There is an old joke that the most common last words are “Hold my beer and watch this.” Obviously, the words are spoken in jest, and drinking in moderation is fine for many people. However, there is no question that alcohol abuse or misuse plays a key role in many arrests.
When a person’s judgment is impaired by alcohol, it can lead him or her to make mistakes that never would have occurred during sobriety. For example, alcohol often plays a role in assault charges or domestic violence charges. Reports indicate that at least half of all campus sexual assaults involve alcohol consumption by the perpetrator, the victim, or both. And although it is possible to get a DUI without alcohol if one is impaired by a controlled substance, the fact is arrests for driving under the influence most commonly involve alcohol.
Because alcohol can be dangerous if misused or abused, Oklahoma has several laws in place which govern the sale and purchase of alcohol, to whom alcohol may be provided, and where it may be consumed.
State law prohibits the possession or consumption of low-point beer or alcohol by anyone under the age of 21—unless that minor is in a private setting drinking under the supervision of his or her own parents. It is furthermore illegal for a person under the age of 21 to use a fake ID, misrepresent his or her age, or otherwise attempt to purchase alcohol. Under 37 O.S. § 246, a first offense of being a minor in possession of alcohol is a misdemeanor punishable by a $300 fine, up to 30 hours of community service, and driver’s license suspension.
Minors under 21 are not allowed to enter bars or liquor stores where the sale of alcohol is the primary function of the establishment. In restaurants with enclosed bar areas, minors under 21 are not allowed to enter that area.
It is illegal for any business licensed to sell alcohol to sell it to a minor. Selling alcohol to a minor could result in the loss of a business’s liquor license or permit to sell low-point beer.
Furnishing alcohol to a minor, whether a private individual giving alcohol to minors or a business illegally selling to minors, is a misdemeanor punishable by a $500 fine and up to one year in county jail.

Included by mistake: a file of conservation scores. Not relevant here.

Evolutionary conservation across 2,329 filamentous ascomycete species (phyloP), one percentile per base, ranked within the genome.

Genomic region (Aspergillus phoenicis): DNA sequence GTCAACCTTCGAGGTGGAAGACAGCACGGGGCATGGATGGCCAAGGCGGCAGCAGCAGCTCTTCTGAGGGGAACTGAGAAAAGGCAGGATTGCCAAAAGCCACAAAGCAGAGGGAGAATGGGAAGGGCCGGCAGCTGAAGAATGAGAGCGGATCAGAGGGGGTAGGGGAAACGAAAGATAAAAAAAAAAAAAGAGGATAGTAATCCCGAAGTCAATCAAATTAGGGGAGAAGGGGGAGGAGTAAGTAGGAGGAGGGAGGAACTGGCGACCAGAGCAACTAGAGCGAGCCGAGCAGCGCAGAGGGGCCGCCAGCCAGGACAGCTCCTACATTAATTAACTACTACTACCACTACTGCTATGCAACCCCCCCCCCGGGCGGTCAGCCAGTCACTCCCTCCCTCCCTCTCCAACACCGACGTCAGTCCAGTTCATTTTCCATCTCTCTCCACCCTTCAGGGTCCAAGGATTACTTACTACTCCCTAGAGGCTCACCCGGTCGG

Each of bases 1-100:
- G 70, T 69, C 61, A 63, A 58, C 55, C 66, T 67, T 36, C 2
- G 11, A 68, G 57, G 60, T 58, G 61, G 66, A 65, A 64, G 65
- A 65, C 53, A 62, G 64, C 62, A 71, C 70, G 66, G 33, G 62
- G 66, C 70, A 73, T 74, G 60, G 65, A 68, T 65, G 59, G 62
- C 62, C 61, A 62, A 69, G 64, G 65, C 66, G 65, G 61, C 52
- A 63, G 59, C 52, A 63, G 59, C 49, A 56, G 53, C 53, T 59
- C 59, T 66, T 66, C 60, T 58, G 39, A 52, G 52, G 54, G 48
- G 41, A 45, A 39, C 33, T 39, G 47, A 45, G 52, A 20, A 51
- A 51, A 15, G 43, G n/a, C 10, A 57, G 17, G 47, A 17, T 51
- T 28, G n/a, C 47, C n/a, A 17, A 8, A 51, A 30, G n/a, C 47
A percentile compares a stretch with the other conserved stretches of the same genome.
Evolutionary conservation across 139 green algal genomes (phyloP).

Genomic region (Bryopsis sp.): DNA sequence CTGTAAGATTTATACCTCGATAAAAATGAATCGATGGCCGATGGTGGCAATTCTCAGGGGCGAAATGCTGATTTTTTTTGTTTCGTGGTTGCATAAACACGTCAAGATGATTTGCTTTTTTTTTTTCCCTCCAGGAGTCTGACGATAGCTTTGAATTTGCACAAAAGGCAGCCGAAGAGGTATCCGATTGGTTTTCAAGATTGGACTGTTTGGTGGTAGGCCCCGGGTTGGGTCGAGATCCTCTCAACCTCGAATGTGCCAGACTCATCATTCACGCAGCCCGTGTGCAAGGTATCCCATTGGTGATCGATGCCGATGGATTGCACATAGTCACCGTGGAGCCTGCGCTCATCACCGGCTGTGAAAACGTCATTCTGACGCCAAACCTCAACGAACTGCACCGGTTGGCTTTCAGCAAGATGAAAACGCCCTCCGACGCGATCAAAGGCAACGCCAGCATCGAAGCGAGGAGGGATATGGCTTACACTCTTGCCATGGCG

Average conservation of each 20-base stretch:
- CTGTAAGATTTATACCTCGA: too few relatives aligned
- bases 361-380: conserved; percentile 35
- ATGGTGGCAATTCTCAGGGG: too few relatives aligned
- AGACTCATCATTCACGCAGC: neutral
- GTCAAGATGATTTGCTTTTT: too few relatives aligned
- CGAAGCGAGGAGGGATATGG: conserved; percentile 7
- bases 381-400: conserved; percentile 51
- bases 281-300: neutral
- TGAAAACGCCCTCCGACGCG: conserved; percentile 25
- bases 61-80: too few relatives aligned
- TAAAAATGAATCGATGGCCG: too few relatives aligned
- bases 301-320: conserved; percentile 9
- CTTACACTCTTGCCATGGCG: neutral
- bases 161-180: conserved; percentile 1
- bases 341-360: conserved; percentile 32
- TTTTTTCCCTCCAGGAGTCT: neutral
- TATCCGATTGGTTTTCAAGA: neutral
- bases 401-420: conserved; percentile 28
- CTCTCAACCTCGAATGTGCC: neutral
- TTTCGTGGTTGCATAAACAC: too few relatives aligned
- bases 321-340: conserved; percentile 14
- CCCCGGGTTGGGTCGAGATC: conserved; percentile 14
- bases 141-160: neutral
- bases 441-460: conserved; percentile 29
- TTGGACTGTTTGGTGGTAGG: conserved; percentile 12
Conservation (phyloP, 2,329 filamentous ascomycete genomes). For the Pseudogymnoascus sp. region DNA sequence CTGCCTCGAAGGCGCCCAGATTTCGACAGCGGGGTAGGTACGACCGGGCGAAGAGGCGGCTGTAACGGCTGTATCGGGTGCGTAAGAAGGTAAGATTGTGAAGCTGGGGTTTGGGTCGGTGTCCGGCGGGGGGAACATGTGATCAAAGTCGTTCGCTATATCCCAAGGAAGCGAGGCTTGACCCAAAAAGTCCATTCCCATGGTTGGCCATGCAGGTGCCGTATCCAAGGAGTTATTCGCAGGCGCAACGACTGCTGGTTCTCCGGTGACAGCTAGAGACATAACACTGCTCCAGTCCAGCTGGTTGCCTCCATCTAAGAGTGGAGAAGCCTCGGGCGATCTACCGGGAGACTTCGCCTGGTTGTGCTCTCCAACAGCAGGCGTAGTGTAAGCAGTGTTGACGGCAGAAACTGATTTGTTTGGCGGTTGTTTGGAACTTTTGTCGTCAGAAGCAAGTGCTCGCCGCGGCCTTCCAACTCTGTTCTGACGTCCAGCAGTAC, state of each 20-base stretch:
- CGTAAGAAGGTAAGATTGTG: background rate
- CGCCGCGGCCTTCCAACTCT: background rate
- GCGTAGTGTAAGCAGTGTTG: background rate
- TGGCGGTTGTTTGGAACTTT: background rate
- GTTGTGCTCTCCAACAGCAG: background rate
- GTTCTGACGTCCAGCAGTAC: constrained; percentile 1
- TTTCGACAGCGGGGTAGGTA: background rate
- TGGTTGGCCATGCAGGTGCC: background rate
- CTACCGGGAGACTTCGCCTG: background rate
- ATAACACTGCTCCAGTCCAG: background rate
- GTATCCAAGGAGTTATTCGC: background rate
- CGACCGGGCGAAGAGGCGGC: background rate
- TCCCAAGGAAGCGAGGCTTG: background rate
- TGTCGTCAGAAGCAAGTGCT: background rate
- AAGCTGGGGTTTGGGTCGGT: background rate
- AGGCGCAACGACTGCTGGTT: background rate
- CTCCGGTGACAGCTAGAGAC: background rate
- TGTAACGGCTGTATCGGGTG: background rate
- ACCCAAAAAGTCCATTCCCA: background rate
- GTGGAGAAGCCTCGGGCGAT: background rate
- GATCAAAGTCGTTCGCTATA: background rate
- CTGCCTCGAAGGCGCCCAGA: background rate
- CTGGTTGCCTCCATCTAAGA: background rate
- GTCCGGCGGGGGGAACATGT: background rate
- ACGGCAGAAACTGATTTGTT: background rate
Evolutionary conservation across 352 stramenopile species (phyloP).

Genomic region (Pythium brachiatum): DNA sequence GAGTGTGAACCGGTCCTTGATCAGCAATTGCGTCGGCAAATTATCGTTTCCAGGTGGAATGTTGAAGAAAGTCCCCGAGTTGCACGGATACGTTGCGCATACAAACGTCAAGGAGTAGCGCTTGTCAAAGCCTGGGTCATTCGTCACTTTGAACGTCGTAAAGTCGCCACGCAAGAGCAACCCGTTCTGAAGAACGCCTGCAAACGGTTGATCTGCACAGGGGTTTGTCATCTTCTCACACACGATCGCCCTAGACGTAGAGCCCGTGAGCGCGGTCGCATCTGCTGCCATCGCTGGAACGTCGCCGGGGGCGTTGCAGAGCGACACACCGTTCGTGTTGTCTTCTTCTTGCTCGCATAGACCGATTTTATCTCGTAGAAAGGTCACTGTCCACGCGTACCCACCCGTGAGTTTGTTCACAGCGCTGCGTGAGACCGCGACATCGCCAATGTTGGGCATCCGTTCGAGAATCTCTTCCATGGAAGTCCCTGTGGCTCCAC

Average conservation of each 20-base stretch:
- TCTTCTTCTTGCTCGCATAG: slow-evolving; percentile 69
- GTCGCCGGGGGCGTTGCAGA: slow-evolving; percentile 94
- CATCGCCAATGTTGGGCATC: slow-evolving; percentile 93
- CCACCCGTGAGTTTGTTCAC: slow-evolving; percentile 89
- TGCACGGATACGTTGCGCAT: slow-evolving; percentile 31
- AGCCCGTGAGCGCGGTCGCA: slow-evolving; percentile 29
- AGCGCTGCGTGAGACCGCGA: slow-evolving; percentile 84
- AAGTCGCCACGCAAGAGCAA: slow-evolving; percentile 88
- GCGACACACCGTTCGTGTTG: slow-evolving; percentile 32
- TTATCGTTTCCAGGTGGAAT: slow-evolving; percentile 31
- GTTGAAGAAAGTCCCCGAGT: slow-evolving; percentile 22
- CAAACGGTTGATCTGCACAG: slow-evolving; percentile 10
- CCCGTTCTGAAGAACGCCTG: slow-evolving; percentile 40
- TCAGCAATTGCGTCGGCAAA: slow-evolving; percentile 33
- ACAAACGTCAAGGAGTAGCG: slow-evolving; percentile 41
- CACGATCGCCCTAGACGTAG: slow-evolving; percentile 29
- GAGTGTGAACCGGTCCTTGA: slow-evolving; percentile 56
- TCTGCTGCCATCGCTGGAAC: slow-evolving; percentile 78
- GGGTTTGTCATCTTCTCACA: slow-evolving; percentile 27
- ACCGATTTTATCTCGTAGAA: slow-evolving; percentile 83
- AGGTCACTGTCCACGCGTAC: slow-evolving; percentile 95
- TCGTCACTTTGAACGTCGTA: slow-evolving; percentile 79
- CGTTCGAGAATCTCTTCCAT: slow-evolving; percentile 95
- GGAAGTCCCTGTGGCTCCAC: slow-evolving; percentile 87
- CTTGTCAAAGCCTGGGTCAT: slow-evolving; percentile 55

Additionally, Oklahoma’s social host laws provide penalties for anyone who allows minors to drink on his or her premises, or who provides a place for minors to consume alcohol.
If a person in a public place appears to be impaired to such a degree that he or she may be a threat to the safety of self or others, police may arrest that person on a complaint of public intoxication.
Under 37 O.S. § 8, it is illegal to consume alcohol in public (unless at a public place licensed to sell alcohol), to be drunk in public, or to be drunk and disorderly—impaired to the degree that one “disturbs the peace” of another.
Public intoxication is a misdemeanor punishable by a fine of $10 to $100 and 5 to 30 days in jail.
Having an open container of alcohol in public is considered to be an indicator of consuming alcohol in public, and having an open container of alcohol in one’s vehicle is considered to be an indicator of drinking while driving.
It is against Oklahoma law (37 O.S. § 537) for any establishment licensed to sell alcohol to allow a person to leave the premises with an open container. It is furthermore illegal for a liquor store, convenience store, or other package store to allow a container of alcohol to be opened or consumed on the premises.
Under 21 O.S. § 1220, it is a misdemeanor to transport an open container of beer or alcohol in a moving vehicle. If a person has an open container, such as a recorked bottle of wine, that he or she wishes to transport home, the opened container must be stored in a rear trunk area or outside storage area of the vehicle that is inaccessible to the driver or any other passenger while the vehicle is in motion. Transporting an open container is a misdemeanor punishable by a $500 fine and up to 6 months in jail.
When most people think of alcohol crimes, the first offense that comes to mind is DUI, or driving under the influence of drugs or alcohol. Under Oklahoma law, a person may not drive a vehicle if he or she has a blood alcohol concentration (BAC) of 0.08 percent or greater. A person who appears to be impaired by alcohol can even be arrested for DWI—driving while impaired—with a BAC as low as 0.06 percent.
In order to close a loophole, Oklahoma law includes a prohibition against having actual physical control (APC) of a vehicle while under the influence of drugs or alcohol. If a person is passed out behind the wheel of a car, he or she is not actually “driving,” but can still be charged with APC, which carries the same penalties as DUI. However, a person does not have to be so far impaired that he or she loses consciousness to be charged with this offense. A person with a BAC of 0.08 percent or greater who sits in his or her vehicle to stay warm while he or she waits for a sober ride home is considered to have actual physical control of the vehicle and could still be charged under this law. Learn more about Oklahoma DUI laws.
If you or your child has been charged with an alcohol offense, it is important to talk to an attorney about your case. Schedule a free consultation with defense lawyer Ryan Coventon to learn more about the potential consequences at hand and to discover strategies for fighting the charge.